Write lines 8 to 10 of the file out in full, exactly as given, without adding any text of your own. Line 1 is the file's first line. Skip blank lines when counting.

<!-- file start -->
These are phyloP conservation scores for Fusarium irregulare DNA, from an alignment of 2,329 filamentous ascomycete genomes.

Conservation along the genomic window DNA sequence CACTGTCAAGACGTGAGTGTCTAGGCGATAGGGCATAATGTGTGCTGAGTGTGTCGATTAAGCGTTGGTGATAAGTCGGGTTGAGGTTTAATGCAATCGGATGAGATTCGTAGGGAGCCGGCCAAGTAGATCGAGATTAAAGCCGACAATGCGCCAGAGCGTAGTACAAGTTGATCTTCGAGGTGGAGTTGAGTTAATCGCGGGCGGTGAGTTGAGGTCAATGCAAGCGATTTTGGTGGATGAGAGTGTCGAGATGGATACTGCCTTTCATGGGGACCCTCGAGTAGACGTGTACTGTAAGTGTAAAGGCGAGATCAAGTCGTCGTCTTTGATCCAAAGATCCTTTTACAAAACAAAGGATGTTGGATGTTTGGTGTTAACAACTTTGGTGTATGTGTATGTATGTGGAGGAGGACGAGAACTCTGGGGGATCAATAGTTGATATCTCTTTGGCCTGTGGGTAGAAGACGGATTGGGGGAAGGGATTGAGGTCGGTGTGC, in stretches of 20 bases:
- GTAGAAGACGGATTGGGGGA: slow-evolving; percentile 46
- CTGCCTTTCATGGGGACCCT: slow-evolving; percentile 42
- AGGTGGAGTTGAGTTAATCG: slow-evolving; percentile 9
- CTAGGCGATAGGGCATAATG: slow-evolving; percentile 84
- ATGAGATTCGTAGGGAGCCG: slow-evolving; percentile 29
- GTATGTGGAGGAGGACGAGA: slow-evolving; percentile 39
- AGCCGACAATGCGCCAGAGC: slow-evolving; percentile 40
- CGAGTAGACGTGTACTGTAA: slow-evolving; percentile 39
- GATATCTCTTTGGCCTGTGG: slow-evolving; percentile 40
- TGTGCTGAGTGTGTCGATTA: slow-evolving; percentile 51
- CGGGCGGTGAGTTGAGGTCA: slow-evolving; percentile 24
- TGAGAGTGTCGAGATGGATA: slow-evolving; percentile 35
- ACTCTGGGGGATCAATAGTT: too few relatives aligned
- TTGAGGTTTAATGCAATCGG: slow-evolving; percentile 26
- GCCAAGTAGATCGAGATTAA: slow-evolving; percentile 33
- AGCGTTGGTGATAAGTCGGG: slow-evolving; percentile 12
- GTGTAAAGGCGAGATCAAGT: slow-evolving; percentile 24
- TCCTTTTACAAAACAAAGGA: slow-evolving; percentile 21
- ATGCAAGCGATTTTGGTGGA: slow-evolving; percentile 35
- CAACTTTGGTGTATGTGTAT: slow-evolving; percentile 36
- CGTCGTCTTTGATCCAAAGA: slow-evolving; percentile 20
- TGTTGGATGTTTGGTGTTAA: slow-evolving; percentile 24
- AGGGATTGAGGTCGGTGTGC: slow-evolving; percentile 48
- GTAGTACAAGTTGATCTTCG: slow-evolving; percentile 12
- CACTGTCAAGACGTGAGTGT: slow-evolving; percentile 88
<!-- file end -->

- GTATGTGGAGGAGGACGAGA: slow-evolving; percentile 39
- AGCCGACAATGCGCCAGAGC: slow-evolving; percentile 40
- CGAGTAGACGTGTACTGTAA: slow-evolving; percentile 39